TTC: The Great Canadian Train Robbery

ttc It is no secret what respect I have for the TTC – the Toronto Transit Commission. As blogged earlier, the TTC just keeps providing reason after reason for one to admire how persistent, illogical and cruel human obstinacy can really be.

In these tough economic times, the last thing one should have to worry about is getting to work – never mind not having any. Yet, the TTC honchos think the only way they continue their work is by passing the fare buck.

It’s swift, merciless, and packs pure brute force. You gotta respect that.

And all this as if the TTC isn’t already one of the most expensive transit services of its size and kind in North America.

The whispers began earlier this year, rather, it was just a convenient leak from the TTC itself, to see how public opinion formulates. Then, recently they finally hit the nail even harder by gaining momentum on the new, more expensive fare structure.

Finally, all the facade of hearing ‘public opinion’ came crashing down as the new TTC increased fares were voted to be in effect by a small group of persons. Supreme Soviet would’ve been proud.

And just then, as blogTO reported, there was this bizarre and completely idiotic set of instructions by the TTC to sell no more than 5 tokens at a time. For the uninformed, buying in bulk of 10 tokens saves us some money – 10 tokens for $22.50 as opposed to 1 token for $2.75.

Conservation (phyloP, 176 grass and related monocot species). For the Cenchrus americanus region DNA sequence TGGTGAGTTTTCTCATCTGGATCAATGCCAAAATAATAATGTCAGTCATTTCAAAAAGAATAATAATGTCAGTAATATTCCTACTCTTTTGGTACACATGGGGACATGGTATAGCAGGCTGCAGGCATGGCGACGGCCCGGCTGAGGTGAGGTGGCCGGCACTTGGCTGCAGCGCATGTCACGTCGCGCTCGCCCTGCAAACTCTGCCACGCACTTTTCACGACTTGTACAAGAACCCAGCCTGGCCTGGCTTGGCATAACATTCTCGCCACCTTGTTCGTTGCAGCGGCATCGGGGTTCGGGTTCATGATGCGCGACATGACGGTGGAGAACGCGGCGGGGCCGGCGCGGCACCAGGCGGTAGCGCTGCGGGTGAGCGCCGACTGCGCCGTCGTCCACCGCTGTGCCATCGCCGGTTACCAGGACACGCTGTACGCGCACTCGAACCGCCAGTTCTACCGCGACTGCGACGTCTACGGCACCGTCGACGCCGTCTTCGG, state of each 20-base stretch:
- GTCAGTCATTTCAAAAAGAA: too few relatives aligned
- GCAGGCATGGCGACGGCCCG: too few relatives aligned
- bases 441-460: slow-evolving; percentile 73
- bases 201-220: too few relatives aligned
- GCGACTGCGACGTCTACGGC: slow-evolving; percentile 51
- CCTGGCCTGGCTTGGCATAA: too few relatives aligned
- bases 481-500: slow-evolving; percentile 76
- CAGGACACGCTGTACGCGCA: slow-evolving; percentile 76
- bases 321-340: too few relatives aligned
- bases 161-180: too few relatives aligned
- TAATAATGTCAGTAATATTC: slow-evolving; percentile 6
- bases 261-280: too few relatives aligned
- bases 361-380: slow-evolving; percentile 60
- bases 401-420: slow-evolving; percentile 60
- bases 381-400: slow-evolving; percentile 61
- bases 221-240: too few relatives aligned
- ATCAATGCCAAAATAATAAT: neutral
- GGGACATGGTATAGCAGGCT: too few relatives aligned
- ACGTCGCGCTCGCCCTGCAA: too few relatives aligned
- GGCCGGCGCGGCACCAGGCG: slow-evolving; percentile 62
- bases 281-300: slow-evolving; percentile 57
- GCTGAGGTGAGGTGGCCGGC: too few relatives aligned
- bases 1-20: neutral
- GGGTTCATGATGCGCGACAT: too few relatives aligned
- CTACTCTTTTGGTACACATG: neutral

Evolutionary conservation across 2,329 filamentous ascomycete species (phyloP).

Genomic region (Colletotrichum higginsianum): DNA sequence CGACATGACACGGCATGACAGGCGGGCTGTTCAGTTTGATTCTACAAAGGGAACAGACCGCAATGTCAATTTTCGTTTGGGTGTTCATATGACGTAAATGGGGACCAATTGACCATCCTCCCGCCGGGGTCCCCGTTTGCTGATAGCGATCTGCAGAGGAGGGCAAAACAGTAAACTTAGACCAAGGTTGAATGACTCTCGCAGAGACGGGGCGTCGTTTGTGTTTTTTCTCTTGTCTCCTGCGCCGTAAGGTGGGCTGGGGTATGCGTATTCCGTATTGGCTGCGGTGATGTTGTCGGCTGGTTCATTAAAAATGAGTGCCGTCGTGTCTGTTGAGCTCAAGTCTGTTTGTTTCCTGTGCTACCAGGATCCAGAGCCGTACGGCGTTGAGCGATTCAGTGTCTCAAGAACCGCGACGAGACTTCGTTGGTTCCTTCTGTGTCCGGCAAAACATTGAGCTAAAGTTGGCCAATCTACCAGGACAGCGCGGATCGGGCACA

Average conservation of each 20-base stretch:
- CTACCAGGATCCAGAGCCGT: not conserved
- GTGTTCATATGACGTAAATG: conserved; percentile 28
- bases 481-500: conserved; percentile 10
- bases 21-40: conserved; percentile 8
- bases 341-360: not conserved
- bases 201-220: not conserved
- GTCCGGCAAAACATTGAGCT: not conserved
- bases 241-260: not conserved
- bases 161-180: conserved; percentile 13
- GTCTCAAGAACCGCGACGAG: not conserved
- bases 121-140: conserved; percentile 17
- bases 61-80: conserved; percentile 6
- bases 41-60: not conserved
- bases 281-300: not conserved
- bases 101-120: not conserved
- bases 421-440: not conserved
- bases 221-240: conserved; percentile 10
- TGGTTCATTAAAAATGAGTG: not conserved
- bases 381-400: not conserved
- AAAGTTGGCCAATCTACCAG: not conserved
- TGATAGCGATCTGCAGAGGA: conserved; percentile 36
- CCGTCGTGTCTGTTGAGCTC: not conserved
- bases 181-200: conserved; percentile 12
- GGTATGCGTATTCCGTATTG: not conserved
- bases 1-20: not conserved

But the farce didn’t stop there. It would not have been the Canadian way if the TTC’s Empirical Council of Supreme High Command had not appeared to ‘react strongly’ to token hoarding by actually spending $50,000 more on printing temporary TTC tickets for a limited time! That would even make the Union angry — I think — as this amount is good to hire one more TTC employee for a year!

I have said it before and I will say it again: the “Transit” phenomenon in Toronto, I think, is a racket run on the principles of the mob: We don’t need you, you need us for protection. Our way or the highway. (Don’t know much about the rest of Canada, so pardon the title.)

When TTC affairs are run by people who are detached from the very usage of it, the TTC just feeds on its own patrons, the riders.

Or, may be you’d want to correct me by saying that all those who make decisions for TTC actually take the transit as their main daily transportation?


Update: I came across this organized initiative to let our voices heard: TTC Riders. The cynic in me sees it as of little or no use, but if you believe things can change, go there and send an email to the High Council of the Supreme Command.

First Published: November 10th, 2009


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